Should you buy… the Google Nest Hub Max?

Google tackles the smart home with video chat and security in its latest household device.

Google is having another stab at the smart home with a brand new smart display packing some notable differences.

It’s physically bigger than before and now features a camera, but does it have enough to compete with the likes of Amazon’s Echo Show?


Google Nest Hub Max (Jamie Harris/PA)
(Jamie Harris/PA)

The Google Nest Hub Max does not look much different to the previous Google Nest Hub (formerly known as the Google Home Hub), with a display sitting on a fabric-covered pedestal.

There is one big exception, and that is in size. The Nest Hub Max looks like a large tablet, with a 10in display, compared with 7in on its predecessor.

It’s also HD this time round, so the overall viewing experience is improved and allows users to see what’s going on from a greater variety of positions in the room.

Like the smaller model, it has an Ambient EQ light sensor to adapt the display brightness to the room’s surroundings.

An ambient EQ light sensor is used once again to adapt the display’s brightness on the environment.


Google Nest Hub Max
(Jamie Harris/PA)

The Google Nest Hub Max offers all the smart features one would expect for those who have smart devices around the home, such as lighting controls – this is nothing new.

What is new is the camera, opening the hub up to a whole new range of uses, particularly video chat and security.

With its large display, it acts as a convenient way to take a video call when busy in places like the kitchen.

There is also a hand gesture detection feature which allows users to push their hand in front of the camera to pause videos, and do the same action again to resume it. Though handy for those preparing food with messy hands, this feature did not detect hands every time in testing.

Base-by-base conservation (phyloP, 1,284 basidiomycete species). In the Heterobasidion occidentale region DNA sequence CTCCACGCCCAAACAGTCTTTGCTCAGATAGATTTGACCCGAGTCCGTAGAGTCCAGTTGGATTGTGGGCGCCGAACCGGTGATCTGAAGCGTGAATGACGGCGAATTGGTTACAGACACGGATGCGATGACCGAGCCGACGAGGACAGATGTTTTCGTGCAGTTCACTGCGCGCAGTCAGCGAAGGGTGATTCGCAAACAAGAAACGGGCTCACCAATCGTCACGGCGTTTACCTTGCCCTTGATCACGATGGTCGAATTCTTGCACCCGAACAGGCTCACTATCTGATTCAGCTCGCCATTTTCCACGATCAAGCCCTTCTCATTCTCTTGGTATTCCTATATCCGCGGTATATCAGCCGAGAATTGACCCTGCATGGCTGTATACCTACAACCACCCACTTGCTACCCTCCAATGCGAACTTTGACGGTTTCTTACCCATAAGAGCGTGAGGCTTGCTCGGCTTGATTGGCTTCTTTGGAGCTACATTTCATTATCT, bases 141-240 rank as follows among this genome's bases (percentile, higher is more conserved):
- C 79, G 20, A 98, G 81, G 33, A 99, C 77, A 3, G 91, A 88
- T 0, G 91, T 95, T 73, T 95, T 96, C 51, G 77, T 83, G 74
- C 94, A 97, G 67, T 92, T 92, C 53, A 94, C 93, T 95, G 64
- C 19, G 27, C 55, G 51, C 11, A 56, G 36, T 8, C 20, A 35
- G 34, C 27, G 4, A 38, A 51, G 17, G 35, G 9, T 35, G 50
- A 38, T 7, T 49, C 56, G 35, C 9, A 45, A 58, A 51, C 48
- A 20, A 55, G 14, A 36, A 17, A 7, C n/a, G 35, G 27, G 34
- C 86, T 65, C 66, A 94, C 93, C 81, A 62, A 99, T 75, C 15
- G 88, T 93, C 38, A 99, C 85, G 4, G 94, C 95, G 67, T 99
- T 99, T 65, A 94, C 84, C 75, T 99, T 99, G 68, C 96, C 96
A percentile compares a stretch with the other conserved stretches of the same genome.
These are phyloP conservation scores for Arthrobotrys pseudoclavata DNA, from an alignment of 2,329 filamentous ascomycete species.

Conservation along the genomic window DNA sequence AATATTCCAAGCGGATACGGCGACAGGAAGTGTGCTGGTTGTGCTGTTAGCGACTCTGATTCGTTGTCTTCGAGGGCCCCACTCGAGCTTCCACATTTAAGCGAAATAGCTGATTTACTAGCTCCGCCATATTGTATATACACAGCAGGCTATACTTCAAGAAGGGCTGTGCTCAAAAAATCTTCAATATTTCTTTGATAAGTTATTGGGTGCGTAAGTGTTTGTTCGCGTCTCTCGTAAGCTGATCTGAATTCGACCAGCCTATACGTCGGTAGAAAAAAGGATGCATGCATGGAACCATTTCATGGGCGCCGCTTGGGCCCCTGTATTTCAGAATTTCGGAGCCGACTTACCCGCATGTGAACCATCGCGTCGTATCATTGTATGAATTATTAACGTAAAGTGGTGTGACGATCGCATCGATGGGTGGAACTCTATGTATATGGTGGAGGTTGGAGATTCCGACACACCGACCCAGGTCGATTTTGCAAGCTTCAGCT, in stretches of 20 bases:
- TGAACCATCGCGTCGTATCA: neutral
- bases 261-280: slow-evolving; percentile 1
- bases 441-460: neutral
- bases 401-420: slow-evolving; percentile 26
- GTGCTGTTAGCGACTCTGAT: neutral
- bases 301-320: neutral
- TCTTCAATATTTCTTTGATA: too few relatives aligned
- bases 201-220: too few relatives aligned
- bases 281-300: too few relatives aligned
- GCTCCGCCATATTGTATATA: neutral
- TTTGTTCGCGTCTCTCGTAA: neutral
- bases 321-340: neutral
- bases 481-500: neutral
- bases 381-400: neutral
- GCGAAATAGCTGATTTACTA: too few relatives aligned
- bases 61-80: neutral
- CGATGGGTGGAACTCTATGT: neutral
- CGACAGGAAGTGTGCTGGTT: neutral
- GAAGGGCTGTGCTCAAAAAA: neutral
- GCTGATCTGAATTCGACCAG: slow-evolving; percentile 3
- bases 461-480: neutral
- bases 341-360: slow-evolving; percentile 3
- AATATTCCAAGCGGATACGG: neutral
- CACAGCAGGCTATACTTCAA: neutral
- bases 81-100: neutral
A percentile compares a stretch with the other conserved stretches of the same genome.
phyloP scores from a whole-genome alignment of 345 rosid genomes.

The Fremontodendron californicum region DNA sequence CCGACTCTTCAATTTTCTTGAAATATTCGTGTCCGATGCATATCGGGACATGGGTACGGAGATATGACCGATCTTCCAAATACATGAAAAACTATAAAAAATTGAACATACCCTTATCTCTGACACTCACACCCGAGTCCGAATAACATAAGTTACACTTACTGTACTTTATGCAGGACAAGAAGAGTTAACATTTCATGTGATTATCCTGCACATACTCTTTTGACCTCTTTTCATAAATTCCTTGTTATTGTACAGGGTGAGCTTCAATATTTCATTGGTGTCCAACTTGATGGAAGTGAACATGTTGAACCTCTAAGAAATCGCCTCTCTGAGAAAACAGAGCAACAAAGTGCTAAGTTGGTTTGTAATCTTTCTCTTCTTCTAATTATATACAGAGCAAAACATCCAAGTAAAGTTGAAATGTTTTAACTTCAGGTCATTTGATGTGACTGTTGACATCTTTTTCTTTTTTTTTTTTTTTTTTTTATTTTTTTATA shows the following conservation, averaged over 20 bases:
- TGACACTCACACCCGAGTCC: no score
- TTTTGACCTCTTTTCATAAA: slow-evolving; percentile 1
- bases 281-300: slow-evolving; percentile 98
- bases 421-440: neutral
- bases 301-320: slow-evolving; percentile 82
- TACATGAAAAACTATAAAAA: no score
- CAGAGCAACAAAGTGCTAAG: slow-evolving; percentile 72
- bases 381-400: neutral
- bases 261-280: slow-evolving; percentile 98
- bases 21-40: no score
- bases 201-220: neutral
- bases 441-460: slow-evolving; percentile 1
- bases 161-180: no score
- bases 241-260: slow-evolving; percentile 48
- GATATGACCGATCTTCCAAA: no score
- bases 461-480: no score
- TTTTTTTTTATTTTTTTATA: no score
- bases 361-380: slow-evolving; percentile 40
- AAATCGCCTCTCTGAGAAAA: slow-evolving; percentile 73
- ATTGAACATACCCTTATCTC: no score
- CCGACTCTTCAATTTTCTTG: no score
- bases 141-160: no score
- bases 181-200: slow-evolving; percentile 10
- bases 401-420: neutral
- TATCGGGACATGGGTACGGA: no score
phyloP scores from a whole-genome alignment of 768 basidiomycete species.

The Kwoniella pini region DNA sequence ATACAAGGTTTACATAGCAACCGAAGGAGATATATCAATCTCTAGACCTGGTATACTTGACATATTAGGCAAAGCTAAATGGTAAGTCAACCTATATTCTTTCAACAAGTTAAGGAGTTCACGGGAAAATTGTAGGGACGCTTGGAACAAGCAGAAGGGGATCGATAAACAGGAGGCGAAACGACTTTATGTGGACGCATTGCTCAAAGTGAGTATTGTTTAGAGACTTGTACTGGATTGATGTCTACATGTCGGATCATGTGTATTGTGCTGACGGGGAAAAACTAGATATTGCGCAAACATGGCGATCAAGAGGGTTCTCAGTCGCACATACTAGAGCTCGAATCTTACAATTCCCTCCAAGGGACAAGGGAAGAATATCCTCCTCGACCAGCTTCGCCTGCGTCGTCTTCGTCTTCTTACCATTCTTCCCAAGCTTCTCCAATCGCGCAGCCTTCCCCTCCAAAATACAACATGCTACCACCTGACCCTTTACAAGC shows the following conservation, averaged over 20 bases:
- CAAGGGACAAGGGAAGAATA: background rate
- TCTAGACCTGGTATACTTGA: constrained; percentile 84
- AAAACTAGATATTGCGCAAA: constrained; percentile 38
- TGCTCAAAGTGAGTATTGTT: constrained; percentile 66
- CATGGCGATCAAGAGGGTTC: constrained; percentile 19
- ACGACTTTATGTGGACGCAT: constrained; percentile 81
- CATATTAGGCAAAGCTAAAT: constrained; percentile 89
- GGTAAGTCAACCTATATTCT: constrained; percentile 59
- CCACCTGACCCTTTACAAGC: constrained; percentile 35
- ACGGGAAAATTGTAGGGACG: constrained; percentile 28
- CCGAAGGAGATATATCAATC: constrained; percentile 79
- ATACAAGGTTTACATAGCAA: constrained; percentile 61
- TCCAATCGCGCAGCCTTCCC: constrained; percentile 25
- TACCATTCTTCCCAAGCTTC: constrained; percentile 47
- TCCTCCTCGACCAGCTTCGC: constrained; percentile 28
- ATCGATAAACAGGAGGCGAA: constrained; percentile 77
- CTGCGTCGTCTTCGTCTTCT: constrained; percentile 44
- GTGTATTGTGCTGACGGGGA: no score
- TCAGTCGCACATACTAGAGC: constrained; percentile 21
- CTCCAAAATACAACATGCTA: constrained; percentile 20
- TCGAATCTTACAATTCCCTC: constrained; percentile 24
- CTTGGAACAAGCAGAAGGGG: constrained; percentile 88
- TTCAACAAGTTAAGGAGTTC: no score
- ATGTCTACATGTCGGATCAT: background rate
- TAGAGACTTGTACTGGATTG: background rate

Faces are easily set up within the Home app, providing each individual in the household with their personalised information, including calendar notices, saving users from even needing to use their voice.

The hub’s integration with Nest means you can use it as a security camera to check everything is fine at home while away on a smartphone, however, owners will need to pay for a subscription to make use of the full set of security features.

A Nest Aware subscription provides access to 24-hour continuous recording, alerts when a person is detected, the ability to save clips and time lapses, as well as setting up activity zones – this service ranges from £4 to £24 per month, depending on how much video history is desired.


Google Nest Hub Max
(Jamie Harris/PA)

Privacy is obviously a big concern of late, and increasingly so with the introduction of a camera, therefore a physical button which switches off the camera and mic is available on the back of the Nest Hub Max.

While welcome, it might have been better to have separate off buttons for the camera and mic, as some people feel more uncomfortable with visuals than voice.

The current set-up means one person can switch it all off, but the next person who enters the room may have the minor inconvenience of stepping into a room using their voice to speak to the Google Assistant, only to discover it is off.

Facebook Portal’s camera cover to physically block the lens seems like a good idea around such issues.


The Google Nest Hub Max is a good progression from its predecessor, making full use of the possibilities of a camera, while keeping voice central to the experience.

At £219, it’s reasonably priced, though some buyers may be disappointed that additional security features come at a monthly cost.

Google still needs to improve the Home app to make it simpler to set up different users, as at present it feels rather drawn out.

Overall, the Google Nest Hub Max is a step in the right direction for the smart home.

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